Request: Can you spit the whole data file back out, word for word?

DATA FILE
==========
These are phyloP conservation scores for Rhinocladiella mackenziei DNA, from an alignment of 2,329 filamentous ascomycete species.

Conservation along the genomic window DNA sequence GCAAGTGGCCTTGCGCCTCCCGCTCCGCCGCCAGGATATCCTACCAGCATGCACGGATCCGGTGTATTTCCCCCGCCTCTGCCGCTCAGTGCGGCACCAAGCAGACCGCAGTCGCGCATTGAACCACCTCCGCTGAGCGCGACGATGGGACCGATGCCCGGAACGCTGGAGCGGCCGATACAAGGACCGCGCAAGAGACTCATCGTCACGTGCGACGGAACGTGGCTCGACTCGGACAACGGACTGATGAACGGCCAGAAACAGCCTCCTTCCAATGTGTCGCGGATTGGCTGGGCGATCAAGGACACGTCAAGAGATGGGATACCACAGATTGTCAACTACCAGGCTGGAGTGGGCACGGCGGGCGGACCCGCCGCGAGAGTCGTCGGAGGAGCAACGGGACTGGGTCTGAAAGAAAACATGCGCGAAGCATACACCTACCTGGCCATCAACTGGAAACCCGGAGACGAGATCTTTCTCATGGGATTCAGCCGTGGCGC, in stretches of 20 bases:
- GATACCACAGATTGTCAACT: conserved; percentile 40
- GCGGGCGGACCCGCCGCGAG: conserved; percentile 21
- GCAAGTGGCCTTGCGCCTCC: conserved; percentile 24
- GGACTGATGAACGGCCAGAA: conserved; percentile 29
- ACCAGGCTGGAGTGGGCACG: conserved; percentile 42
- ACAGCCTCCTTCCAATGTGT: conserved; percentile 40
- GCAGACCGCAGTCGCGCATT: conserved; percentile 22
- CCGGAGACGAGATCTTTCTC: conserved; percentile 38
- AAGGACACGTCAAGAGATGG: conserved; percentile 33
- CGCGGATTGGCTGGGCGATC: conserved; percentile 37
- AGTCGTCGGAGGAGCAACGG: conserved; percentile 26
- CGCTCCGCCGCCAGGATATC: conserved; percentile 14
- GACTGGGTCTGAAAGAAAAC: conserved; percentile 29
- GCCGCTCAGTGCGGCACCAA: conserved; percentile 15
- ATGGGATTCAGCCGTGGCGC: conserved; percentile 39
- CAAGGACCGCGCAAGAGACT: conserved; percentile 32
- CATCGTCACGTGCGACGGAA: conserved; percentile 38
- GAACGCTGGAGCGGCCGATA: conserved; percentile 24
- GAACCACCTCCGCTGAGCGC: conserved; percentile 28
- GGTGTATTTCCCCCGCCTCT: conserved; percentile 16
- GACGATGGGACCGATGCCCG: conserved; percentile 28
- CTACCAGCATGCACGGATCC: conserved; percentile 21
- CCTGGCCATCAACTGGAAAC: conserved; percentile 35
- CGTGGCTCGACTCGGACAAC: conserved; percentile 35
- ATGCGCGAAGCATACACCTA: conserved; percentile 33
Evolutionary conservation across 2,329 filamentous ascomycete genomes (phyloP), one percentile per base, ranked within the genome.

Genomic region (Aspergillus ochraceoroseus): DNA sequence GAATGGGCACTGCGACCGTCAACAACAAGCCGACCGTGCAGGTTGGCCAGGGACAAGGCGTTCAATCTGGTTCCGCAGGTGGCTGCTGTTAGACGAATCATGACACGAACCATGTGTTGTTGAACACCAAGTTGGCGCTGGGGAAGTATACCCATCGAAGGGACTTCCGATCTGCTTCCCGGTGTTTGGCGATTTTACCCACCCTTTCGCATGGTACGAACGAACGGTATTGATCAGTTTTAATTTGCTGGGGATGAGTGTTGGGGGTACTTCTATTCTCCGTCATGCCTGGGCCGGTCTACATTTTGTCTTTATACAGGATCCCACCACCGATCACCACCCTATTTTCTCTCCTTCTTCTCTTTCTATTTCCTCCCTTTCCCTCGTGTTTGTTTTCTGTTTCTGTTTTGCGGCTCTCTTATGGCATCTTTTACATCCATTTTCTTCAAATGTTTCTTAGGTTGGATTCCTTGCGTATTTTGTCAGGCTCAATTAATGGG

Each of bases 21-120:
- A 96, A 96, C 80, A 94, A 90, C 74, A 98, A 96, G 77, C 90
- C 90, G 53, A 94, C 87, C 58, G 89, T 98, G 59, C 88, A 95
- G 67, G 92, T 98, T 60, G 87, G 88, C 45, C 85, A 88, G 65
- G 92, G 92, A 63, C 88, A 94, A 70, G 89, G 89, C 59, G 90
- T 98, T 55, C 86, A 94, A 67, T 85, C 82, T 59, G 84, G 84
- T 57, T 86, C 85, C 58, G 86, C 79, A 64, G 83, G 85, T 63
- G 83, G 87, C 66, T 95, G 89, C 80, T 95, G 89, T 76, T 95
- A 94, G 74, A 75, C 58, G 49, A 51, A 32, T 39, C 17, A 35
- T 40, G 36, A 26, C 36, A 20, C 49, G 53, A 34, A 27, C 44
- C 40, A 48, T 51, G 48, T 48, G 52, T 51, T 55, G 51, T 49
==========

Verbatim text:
These are phyloP conservation scores for Rhinocladiella mackenziei DNA, from an alignment of 2,329 filamentous ascomycete species.

Conservation along the genomic window DNA sequence GCAAGTGGCCTTGCGCCTCCCGCTCCGCCGCCAGGATATCCTACCAGCATGCACGGATCCGGTGTATTTCCCCCGCCTCTGCCGCTCAGTGCGGCACCAAGCAGACCGCAGTCGCGCATTGAACCACCTCCGCTGAGCGCGACGATGGGACCGATGCCCGGAACGCTGGAGCGGCCGATACAAGGACCGCGCAAGAGACTCATCGTCACGTGCGACGGAACGTGGCTCGACTCGGACAACGGACTGATGAACGGCCAGAAACAGCCTCCTTCCAATGTGTCGCGGATTGGCTGGGCGATCAAGGACACGTCAAGAGATGGGATACCACAGATTGTCAACTACCAGGCTGGAGTGGGCACGGCGGGCGGACCCGCCGCGAGAGTCGTCGGAGGAGCAACGGGACTGGGTCTGAAAGAAAACATGCGCGAAGCATACACCTACCTGGCCATCAACTGGAAACCCGGAGACGAGATCTTTCTCATGGGATTCAGCCGTGGCGC, in stretches of 20 bases:
- GATACCACAGATTGTCAACT: conserved; percentile 40
- GCGGGCGGACCCGCCGCGAG: conserved; percentile 21
- GCAAGTGGCCTTGCGCCTCC: conserved; percentile 24
- GGACTGATGAACGGCCAGAA: conserved; percentile 29
- ACCAGGCTGGAGTGGGCACG: conserved; percentile 42
- ACAGCCTCCTTCCAATGTGT: conserved; percentile 40
- GCAGACCGCAGTCGCGCATT: conserved; percentile 22
- CCGGAGACGAGATCTTTCTC: conserved; percentile 38
- AAGGACACGTCAAGAGATGG: conserved; percentile 33
- CGCGGATTGGCTGGGCGATC: conserved; percentile 37
- AGTCGTCGGAGGAGCAACGG: conserved; percentile 26
- CGCTCCGCCGCCAGGATATC: conserved; percentile 14
- GACTGGGTCTGAAAGAAAAC: conserved; percentile 29
- GCCGCTCAGTGCGGCACCAA: conserved; percentile 15
- ATGGGATTCAGCCGTGGCGC: conserved; percentile 39
- CAAGGACCGCGCAAGAGACT: conserved; percentile 32
- CATCGTCACGTGCGACGGAA: conserved; percentile 38
- GAACGCTGGAGCGGCCGATA: conserved; percentile 24
- GAACCACCTCCGCTGAGCGC: conserved; percentile 28
- GGTGTATTTCCCCCGCCTCT: conserved; percentile 16
- GACGATGGGACCGATGCCCG: conserved; percentile 28
- CTACCAGCATGCACGGATCC: conserved; percentile 21
- CCTGGCCATCAACTGGAAAC: conserved; percentile 35
- CGTGGCTCGACTCGGACAAC: conserved; percentile 35
- ATGCGCGAAGCATACACCTA: conserved; percentile 33
Evolutionary conservation across 2,329 filamentous ascomycete genomes (phyloP), one percentile per base, ranked within the genome.

Genomic region (Aspergillus ochraceoroseus): DNA sequence GAATGGGCACTGCGACCGTCAACAACAAGCCGACCGTGCAGGTTGGCCAGGGACAAGGCGTTCAATCTGGTTCCGCAGGTGGCTGCTGTTAGACGAATCATGACACGAACCATGTGTTGTTGAACACCAAGTTGGCGCTGGGGAAGTATACCCATCGAAGGGACTTCCGATCTGCTTCCCGGTGTTTGGCGATTTTACCCACCCTTTCGCATGGTACGAACGAACGGTATTGATCAGTTTTAATTTGCTGGGGATGAGTGTTGGGGGTACTTCTATTCTCCGTCATGCCTGGGCCGGTCTACATTTTGTCTTTATACAGGATCCCACCACCGATCACCACCCTATTTTCTCTCCTTCTTCTCTTTCTATTTCCTCCCTTTCCCTCGTGTTTGTTTTCTGTTTCTGTTTTGCGGCTCTCTTATGGCATCTTTTACATCCATTTTCTTCAAATGTTTCTTAGGTTGGATTCCTTGCGTATTTTGTCAGGCTCAATTAATGGG

Each of bases 21-120:
- A 96, A 96, C 80, A 94, A 90, C 74, A 98, A 96, G 77, C 90
- C 90, G 53, A 94, C 87, C 58, G 89, T 98, G 59, C 88, A 95
- G 67, G 92, T 98, T 60, G 87, G 88, C 45, C 85, A 88, G 65
- G 92, G 92, A 63, C 88, A 94, A 70, G 89, G 89, C 59, G 90
- T 98, T 55, C 86, A 94, A 67, T 85, C 82, T 59, G 84, G 84
- T 57, T 86, C 85, C 58, G 86, C 79, A 64, G 83, G 85, T 63
- G 83, G 87, C 66, T 95, G 89, C 80, T 95, G 89, T 76, T 95
- A 94, G 74, A 75, C 58, G 49, A 51, A 32, T 39, C 17, A 35
- T 40, G 36, A 26, C 36, A 20, C 49, G 53, A 34, A 27, C 44
- C 40, A 48, T 51, G 48, T 48, G 52, T 51, T 55, G 51, T 49